Tuesday, January 25, 2011



China is no longer a slumbering giant. Its appetite for resources and energy is enormous and growing. The largest construction boom in world history is currently underway in China, and the country’s need for resources to fuel that development is increasingly felt in world markets.
As China rapidly develops a modern industrial and technological economy, it joins the United States and other industrialized nations as amajor consumer of resources and energy, as well as a major polluter of local and global ecosystems. The magnitude of growth in China is such that the global impact of its transformation is now unfolding across all nations of the world.
China has become the second largest consumer of energy in the world behind the United States. It is already the world’s largest consumer of concrete, coal, and iron ore. In addition, China is the world’s second largest consumer of oil, and approximately half of the oil is imported. China’s demand for electricity is also growing rapidly. One report estimates that the demand will increase by 2600 gigawatts by 2050. This increase is equal to adding four 300 megawatt power plants every week for the next forty-five years, or adding more than 9000 300 megawatt power plants by the middle of this century. The vast majority of these power plants are likely to be powered by coal. Like the United States, nearly all of China’s energy is produced by fossil fuels. China is the world’s second largest source of greenhouse gas emissions from fossil fuels, after the United States. Those emissions are expected to grow to nearly equal the entire industrialized world’s increase in greenhouse gas emissions from 2000 to 2030.12 The events in China and the United States during the first half of this century may govern the issues of peak oil, global warming, and climate change for the world.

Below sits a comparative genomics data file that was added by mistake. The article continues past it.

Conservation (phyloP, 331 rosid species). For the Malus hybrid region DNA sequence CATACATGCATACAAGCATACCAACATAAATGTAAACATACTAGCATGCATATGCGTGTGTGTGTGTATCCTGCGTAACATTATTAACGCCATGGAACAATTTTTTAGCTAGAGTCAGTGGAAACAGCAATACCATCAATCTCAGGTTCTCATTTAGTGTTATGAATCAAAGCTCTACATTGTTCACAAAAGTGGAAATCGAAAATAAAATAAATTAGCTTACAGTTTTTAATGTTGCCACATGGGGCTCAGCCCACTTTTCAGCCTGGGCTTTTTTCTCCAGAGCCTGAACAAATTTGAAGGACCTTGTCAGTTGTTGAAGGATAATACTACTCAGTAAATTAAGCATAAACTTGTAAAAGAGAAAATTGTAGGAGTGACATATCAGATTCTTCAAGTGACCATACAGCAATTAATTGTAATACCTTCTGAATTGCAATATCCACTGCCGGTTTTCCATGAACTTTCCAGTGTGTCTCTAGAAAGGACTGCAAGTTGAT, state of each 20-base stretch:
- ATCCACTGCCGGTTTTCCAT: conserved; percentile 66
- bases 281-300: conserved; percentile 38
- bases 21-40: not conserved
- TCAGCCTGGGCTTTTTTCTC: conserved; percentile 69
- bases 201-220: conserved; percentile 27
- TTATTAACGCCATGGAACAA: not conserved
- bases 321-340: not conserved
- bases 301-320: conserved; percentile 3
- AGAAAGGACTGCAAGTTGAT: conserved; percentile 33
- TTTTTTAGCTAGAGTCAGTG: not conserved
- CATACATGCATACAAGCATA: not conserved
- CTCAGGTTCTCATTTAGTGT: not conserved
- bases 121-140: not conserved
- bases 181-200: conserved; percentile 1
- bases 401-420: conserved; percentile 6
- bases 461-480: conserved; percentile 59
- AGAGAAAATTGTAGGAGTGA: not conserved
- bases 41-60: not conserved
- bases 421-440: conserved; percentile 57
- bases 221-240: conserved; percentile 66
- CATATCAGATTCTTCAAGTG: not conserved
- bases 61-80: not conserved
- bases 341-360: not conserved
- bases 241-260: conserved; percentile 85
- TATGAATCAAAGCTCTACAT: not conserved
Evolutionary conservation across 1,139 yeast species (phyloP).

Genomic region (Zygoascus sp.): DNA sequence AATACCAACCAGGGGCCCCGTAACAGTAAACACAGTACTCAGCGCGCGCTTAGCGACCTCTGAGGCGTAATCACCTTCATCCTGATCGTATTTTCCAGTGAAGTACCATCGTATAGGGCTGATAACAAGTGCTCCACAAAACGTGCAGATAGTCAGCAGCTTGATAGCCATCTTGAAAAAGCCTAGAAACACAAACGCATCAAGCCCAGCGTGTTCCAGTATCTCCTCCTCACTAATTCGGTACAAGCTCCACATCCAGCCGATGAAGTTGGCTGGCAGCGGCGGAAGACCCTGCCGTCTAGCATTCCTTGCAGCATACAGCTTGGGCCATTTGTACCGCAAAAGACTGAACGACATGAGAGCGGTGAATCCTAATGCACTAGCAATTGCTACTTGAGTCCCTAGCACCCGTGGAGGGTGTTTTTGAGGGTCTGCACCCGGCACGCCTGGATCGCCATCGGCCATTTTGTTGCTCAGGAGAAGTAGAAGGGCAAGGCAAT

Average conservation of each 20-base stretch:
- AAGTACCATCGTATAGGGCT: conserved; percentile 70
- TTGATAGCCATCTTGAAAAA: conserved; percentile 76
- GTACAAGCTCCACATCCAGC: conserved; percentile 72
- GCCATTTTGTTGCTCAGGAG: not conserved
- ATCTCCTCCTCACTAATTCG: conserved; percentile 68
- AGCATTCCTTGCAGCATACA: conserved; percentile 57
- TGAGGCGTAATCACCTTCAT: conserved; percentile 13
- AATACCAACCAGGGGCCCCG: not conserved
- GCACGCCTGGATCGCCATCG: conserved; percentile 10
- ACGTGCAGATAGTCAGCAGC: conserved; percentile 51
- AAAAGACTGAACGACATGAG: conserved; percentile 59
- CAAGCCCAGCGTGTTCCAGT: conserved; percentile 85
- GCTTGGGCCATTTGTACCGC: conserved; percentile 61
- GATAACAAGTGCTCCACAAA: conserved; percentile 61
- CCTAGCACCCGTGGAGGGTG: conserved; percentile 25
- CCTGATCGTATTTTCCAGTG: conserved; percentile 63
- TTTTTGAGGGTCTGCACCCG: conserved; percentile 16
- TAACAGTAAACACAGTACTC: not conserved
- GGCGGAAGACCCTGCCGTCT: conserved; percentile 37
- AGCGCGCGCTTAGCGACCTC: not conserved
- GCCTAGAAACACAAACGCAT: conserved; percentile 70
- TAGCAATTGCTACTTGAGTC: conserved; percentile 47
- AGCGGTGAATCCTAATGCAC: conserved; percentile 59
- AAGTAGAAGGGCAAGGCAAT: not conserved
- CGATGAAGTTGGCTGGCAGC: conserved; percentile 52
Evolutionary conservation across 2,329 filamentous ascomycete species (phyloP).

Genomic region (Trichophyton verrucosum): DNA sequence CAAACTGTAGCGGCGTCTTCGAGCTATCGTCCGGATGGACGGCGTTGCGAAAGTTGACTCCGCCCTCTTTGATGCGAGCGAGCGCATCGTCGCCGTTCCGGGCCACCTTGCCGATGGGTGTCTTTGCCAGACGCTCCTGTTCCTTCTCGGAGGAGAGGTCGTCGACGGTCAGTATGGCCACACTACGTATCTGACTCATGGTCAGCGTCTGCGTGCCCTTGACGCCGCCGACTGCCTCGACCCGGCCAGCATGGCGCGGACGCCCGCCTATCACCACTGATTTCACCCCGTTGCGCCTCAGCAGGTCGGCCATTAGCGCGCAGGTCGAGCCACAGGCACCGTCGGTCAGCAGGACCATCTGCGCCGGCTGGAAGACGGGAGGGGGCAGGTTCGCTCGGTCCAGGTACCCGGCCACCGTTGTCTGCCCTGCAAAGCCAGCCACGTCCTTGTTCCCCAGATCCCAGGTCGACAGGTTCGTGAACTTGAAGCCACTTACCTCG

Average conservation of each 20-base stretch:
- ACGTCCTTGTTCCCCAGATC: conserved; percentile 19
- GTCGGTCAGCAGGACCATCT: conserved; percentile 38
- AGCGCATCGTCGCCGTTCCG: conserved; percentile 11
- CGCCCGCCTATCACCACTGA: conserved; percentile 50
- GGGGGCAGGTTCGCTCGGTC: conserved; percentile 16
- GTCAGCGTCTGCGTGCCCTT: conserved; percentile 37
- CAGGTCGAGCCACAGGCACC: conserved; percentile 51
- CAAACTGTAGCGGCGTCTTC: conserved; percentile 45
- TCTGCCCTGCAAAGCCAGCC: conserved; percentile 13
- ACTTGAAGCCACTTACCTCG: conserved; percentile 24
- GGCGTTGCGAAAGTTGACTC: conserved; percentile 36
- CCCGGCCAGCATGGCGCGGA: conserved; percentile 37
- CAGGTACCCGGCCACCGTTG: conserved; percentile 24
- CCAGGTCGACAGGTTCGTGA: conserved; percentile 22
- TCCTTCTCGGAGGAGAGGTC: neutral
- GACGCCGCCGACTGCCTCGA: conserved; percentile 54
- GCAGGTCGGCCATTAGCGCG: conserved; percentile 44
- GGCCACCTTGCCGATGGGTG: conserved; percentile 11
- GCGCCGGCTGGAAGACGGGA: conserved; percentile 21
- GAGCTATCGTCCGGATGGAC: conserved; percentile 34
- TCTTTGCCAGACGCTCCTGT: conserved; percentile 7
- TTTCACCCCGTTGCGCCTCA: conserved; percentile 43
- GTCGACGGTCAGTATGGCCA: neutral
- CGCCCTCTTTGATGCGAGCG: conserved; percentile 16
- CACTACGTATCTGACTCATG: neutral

China’s growth continues to be transformative in scale. In nearly every way and from almost any perspective, China’s growth seems unprecedented and unending. China’s economic growth during the past twenty-five years, for example, is the largest and most sustained economic expansion in modern history. Economic expansion and relocation to China’s cities are radically altering China’s urban infrastructure and built environment, in addition to fueling China’s increase in demand for resources and energy.
Over 300 million Chinese peasants moved from the countryside to cities during the past twenty-five years. This constitutes the largest migration in world history. Moreover, growth in China is far from over. China’s urban areas will have to be developed to accommodate perhaps as many as 500 million more peasants (nearly twice the population of the United States) by mid-century. During the next fifteen years, China is expected to construct new buildings totaling more than thirty billion square meters in floor space. There is simply no historical precedent anywhere in the world for an urban transformation of this magnitude.

Shanghai, China, photo by troismarteaux

Songjiang University Metro Station, photo by beelaineo

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